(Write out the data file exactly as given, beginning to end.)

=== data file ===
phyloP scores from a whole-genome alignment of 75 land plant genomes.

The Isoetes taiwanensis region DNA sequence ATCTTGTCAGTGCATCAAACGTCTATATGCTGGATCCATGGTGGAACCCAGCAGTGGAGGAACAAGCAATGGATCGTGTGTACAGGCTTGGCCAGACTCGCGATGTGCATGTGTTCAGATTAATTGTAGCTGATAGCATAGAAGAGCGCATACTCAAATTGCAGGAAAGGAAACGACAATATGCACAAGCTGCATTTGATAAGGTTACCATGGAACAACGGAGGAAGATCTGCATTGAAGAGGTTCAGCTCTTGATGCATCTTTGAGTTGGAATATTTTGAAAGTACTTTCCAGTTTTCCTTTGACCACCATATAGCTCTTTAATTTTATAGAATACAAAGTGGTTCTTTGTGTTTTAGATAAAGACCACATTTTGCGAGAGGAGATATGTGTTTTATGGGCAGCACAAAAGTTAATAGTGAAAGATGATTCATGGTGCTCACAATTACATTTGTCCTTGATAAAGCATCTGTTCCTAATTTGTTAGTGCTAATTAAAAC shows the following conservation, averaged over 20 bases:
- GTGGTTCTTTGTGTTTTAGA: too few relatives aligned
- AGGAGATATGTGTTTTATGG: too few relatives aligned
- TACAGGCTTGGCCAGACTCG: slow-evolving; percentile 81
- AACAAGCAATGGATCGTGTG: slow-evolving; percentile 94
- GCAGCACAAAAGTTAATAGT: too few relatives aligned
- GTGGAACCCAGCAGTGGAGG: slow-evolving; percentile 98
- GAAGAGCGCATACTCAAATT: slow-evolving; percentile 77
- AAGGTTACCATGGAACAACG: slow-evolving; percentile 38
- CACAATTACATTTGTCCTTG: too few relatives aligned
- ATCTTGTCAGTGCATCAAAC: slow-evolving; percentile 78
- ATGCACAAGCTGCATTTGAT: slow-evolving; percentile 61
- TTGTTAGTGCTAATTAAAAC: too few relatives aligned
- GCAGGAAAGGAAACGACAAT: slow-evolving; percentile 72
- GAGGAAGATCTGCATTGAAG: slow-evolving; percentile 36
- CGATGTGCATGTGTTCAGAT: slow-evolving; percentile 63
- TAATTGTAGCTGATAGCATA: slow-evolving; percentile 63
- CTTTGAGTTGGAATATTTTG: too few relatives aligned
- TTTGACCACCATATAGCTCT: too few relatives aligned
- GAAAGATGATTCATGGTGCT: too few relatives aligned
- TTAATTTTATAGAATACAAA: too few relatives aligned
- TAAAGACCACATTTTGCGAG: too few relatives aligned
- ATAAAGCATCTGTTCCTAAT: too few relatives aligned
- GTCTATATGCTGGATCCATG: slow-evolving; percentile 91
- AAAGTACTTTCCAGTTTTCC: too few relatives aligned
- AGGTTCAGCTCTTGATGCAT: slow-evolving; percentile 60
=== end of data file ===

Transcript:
phyloP scores from a whole-genome alignment of 75 land plant genomes.

The Isoetes taiwanensis region DNA sequence ATCTTGTCAGTGCATCAAACGTCTATATGCTGGATCCATGGTGGAACCCAGCAGTGGAGGAACAAGCAATGGATCGTGTGTACAGGCTTGGCCAGACTCGCGATGTGCATGTGTTCAGATTAATTGTAGCTGATAGCATAGAAGAGCGCATACTCAAATTGCAGGAAAGGAAACGACAATATGCACAAGCTGCATTTGATAAGGTTACCATGGAACAACGGAGGAAGATCTGCATTGAAGAGGTTCAGCTCTTGATGCATCTTTGAGTTGGAATATTTTGAAAGTACTTTCCAGTTTTCCTTTGACCACCATATAGCTCTTTAATTTTATAGAATACAAAGTGGTTCTTTGTGTTTTAGATAAAGACCACATTTTGCGAGAGGAGATATGTGTTTTATGGGCAGCACAAAAGTTAATAGTGAAAGATGATTCATGGTGCTCACAATTACATTTGTCCTTGATAAAGCATCTGTTCCTAATTTGTTAGTGCTAATTAAAAC shows the following conservation, averaged over 20 bases:
- GTGGTTCTTTGTGTTTTAGA: too few relatives aligned
- AGGAGATATGTGTTTTATGG: too few relatives aligned
- TACAGGCTTGGCCAGACTCG: slow-evolving; percentile 81
- AACAAGCAATGGATCGTGTG: slow-evolving; percentile 94
- GCAGCACAAAAGTTAATAGT: too few relatives aligned
- GTGGAACCCAGCAGTGGAGG: slow-evolving; percentile 98
- GAAGAGCGCATACTCAAATT: slow-evolving; percentile 77
- AAGGTTACCATGGAACAACG: slow-evolving; percentile 38
- CACAATTACATTTGTCCTTG: too few relatives aligned
- ATCTTGTCAGTGCATCAAAC: slow-evolving; percentile 78
- ATGCACAAGCTGCATTTGAT: slow-evolving; percentile 61
- TTGTTAGTGCTAATTAAAAC: too few relatives aligned
- GCAGGAAAGGAAACGACAAT: slow-evolving; percentile 72
- GAGGAAGATCTGCATTGAAG: slow-evolving; percentile 36
- CGATGTGCATGTGTTCAGAT: slow-evolving; percentile 63
- TAATTGTAGCTGATAGCATA: slow-evolving; percentile 63
- CTTTGAGTTGGAATATTTTG: too few relatives aligned
- TTTGACCACCATATAGCTCT: too few relatives aligned
- GAAAGATGATTCATGGTGCT: too few relatives aligned
- TTAATTTTATAGAATACAAA: too few relatives aligned
- TAAAGACCACATTTTGCGAG: too few relatives aligned
- ATAAAGCATCTGTTCCTAAT: too few relatives aligned
- GTCTATATGCTGGATCCATG: slow-evolving; percentile 91
- AAAGTACTTTCCAGTTTTCC: too few relatives aligned
- AGGTTCAGCTCTTGATGCAT: slow-evolving; percentile 60